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Connecticut Pumping Millions Into Subsidies to Hold on to Its Businesses

September 20, 2017 By Staff
Connecticut Pumping Millions Into Subsidies to Hold on to Its Businesses

Now even with subsidies major companies are leaving.

Just to keep businesses from fleeing Connecticut, state leaders have been doling out taxpayer subsidies. For example, in 2015 Connecticut’s leaders signed a 14-year deal giving a “$220 million economic incentive package for Lockheed Martin” to retain helicopter production in Connecticut:

The 14-year deal will allow the state to give the defense manufacturer $140 million in grants and $80 million in sales tax offsets. The state will put the $140 million on its credit card, which will cost an additional $30 million in debt service over the life of the bonds.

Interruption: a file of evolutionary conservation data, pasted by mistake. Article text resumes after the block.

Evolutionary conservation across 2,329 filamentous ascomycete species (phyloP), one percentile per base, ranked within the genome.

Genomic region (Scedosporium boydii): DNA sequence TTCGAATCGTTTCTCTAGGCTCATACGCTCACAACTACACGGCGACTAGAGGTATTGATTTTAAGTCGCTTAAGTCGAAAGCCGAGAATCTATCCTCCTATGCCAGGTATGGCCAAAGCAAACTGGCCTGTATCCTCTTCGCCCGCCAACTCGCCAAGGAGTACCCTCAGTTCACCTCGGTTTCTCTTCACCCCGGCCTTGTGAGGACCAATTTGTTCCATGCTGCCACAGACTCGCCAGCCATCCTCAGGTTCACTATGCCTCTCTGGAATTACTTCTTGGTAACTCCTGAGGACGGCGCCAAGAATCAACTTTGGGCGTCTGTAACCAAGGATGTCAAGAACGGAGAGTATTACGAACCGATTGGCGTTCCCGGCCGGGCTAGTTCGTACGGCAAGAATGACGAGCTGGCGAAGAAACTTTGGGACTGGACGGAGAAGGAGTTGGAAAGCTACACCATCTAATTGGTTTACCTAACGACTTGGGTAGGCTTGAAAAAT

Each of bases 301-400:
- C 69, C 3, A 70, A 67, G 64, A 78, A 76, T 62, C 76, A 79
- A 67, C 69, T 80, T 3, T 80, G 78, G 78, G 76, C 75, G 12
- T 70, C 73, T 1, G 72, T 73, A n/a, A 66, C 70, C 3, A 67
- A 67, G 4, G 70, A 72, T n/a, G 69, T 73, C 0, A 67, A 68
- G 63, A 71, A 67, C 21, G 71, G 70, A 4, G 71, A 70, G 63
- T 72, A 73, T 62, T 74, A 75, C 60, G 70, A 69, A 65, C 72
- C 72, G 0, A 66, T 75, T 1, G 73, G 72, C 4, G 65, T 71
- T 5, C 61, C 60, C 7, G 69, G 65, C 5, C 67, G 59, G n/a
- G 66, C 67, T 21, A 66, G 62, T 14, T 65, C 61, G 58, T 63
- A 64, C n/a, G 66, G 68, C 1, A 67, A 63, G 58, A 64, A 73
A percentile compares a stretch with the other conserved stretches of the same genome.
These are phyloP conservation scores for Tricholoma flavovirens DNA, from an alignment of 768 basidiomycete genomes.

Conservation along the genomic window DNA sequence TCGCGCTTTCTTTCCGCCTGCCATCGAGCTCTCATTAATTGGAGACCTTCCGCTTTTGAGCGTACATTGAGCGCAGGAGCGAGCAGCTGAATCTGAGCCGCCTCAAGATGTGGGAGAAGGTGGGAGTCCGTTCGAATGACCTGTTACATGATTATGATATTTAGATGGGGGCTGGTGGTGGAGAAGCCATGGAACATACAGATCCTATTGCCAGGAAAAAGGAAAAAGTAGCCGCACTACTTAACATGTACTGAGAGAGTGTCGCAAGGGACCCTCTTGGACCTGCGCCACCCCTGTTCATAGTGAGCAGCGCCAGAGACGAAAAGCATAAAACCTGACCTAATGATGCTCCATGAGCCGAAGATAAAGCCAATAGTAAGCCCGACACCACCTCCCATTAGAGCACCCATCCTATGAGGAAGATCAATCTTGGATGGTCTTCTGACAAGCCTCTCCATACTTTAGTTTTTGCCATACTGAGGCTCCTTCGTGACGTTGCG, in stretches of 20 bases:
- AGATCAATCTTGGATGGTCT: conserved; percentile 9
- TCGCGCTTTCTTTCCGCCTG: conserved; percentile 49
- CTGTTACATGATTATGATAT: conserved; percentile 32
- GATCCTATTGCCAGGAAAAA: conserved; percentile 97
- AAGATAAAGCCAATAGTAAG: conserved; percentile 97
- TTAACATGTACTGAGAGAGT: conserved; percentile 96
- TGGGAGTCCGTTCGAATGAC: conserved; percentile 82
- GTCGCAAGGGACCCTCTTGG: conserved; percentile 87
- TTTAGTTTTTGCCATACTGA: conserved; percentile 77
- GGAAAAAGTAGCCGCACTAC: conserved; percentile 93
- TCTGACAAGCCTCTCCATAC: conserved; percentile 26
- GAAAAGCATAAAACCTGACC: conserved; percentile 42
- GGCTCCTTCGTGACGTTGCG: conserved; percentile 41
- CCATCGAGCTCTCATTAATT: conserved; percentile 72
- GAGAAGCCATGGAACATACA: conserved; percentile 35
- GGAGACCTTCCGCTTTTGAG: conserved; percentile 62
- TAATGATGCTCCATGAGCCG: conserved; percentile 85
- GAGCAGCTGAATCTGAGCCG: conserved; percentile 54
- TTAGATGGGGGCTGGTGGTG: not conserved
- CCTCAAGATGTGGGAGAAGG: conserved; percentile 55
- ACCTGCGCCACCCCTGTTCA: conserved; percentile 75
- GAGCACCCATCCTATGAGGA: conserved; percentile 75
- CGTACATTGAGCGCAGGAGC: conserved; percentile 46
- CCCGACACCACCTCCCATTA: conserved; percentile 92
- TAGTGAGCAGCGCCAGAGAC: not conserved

Now even with subsidies some major companies are leaving, with Alexion Pharmaceuticals recently announcing a move from New Haven to Boston:

It is a big business divorce that is that latest bruising punch to the state of Connecticut after G.E. left last year and Aetna said goodbye in June. As far as the Alexion situation is concerned, the state of Connecticut says it wants its money back.

Now, Gov. Dan Malloy (D-Conn.) is trying to claw $26 million in taxpayer subsidies back from Alexion:

Late in the day, Governor Malloy told News8 he was in discussions with the company for it to repay $26 million in state incentives.

GE has gone to Boston, Aetna is heading to New York, and even companies that are staying like UTC are expanding outside the state rather than in Connecticut.